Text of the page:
More than 16,000 African migrants have been repatriated from camps in Libya under an emergency plan, the EU’s foreign policy chief Federica Mogherini said Tuesday.
Italy and the European Union have been financing, training and providing other aid to Libya’s coastguard to stop smugglers from taking migrants in flimsy boats across the Mediterranean to Europe.
European and African leaders announced a plan for accelerated “voluntary” deportations in December after horrifying TV footage emerged of a slave market in Libya, where smugglers and criminal networks act with impunity.
Libyan detention camps for migrants were already notorious after reports of rape, torture and beatings at facilities under the control of the UN-backed government of Libyan Prime Minister Fayez al-Sarraj.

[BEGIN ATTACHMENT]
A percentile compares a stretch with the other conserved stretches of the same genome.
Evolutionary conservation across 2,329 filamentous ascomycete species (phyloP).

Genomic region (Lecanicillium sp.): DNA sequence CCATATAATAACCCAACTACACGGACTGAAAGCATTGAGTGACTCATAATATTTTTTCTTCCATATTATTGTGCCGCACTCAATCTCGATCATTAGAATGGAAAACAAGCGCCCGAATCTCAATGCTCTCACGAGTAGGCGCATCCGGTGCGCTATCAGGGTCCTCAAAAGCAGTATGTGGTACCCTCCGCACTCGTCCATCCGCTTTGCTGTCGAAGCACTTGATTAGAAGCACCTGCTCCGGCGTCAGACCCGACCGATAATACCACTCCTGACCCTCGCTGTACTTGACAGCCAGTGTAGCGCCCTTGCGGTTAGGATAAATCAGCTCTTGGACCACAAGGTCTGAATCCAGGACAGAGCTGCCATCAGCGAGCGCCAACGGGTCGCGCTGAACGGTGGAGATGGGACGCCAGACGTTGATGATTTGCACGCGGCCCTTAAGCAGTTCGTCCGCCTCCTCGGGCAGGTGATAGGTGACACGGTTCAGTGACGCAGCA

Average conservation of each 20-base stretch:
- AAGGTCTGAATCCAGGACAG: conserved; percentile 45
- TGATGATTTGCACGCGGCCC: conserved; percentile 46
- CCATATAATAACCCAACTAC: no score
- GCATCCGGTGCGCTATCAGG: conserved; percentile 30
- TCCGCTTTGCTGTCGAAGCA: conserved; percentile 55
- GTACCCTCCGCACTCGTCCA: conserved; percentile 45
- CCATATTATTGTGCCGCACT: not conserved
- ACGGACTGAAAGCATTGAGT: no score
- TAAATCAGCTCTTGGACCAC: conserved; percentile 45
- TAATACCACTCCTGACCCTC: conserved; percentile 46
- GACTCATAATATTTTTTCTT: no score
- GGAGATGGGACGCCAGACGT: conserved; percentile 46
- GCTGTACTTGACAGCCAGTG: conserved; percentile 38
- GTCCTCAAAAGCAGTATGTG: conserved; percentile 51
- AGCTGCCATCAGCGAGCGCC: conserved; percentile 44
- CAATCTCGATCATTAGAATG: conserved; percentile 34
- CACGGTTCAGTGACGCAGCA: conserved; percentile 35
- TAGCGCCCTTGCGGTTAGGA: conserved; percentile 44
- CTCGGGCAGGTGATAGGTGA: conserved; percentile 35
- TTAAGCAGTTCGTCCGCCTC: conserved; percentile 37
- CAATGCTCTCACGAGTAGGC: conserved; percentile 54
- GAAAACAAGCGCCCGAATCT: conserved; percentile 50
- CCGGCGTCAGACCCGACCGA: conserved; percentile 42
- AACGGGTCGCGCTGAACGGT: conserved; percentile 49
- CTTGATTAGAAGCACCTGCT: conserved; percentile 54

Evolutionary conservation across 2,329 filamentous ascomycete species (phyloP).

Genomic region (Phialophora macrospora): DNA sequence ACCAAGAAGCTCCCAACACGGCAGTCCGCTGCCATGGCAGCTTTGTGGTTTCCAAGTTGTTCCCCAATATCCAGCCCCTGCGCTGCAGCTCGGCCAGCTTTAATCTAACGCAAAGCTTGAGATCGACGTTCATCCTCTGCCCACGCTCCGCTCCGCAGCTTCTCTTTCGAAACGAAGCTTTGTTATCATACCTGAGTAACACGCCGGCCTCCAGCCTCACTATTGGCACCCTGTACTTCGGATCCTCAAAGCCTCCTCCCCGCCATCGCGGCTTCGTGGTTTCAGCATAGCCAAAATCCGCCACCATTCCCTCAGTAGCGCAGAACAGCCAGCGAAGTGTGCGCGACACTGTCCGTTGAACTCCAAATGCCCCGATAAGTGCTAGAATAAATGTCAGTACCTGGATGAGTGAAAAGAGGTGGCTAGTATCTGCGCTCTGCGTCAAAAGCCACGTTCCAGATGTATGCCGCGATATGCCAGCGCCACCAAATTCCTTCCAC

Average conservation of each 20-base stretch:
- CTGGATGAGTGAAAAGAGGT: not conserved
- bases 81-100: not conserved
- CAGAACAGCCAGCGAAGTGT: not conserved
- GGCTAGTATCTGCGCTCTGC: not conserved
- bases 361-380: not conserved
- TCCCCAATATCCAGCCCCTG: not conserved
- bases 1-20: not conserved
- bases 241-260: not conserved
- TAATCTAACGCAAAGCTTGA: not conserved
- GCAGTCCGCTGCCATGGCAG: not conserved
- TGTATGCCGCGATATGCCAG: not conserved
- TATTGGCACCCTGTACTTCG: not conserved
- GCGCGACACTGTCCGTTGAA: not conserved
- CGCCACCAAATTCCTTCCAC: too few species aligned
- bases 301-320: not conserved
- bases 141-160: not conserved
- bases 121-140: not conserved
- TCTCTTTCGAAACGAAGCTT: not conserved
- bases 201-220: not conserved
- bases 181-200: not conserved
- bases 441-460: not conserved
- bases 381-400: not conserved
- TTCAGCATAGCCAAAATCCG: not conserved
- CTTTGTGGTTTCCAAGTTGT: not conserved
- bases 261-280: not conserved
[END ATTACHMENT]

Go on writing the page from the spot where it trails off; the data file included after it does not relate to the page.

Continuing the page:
“In the first two months of this year, January and February, we managed to rescue and free more than 16,000 people from the camps in Libya,” Mogherini told the European Parliament in Strasbourg.
In the whole of 2017, 16,000 people were returned home from the camps and Mogherini said now only around 4,000 to 5,000 were left.
“I believe we can empty them completely within maximum (a) couple of months,” Mogherini said.
Lawless Libya, where rival militias, tribes and jihadists are vying for influence, is a major transit country for African migrants trying to reach Europe.
There has been a sharp decline in migrants arriving in Italy since the EU struck a controversial deal with Libya last year.